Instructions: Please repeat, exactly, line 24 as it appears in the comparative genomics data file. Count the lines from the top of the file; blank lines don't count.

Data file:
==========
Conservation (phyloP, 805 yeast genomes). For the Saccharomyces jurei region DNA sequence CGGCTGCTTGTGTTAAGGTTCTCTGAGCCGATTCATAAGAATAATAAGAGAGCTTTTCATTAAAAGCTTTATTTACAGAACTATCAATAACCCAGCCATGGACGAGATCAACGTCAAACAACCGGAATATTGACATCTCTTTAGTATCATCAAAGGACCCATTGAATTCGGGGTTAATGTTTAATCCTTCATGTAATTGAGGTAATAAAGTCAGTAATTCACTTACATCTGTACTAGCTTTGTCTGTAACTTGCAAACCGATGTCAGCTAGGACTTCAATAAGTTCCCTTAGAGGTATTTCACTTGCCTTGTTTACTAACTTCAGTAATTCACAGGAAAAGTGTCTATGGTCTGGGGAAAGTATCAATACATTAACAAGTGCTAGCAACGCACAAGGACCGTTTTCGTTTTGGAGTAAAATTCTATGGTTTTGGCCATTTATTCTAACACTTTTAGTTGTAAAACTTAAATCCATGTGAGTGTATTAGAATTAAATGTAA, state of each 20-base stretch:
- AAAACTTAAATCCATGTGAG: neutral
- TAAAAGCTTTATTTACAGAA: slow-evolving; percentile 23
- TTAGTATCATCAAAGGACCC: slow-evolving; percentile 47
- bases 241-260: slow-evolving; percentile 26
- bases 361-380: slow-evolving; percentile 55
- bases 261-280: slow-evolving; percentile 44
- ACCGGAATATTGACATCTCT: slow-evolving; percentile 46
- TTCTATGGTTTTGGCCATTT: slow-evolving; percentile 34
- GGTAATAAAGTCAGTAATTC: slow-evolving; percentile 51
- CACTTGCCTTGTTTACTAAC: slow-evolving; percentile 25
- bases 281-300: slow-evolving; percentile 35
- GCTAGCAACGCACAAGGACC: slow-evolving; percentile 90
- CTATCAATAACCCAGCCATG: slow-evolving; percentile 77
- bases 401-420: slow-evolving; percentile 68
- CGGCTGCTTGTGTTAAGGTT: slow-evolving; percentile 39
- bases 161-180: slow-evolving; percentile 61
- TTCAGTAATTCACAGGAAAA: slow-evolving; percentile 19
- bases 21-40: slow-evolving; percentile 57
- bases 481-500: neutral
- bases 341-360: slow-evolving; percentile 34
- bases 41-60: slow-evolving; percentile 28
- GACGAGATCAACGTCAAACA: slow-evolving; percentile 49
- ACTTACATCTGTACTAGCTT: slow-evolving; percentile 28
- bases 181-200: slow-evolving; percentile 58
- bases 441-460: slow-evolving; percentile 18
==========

- ACTTACATCTGTACTAGCTT: slow-evolving; percentile 28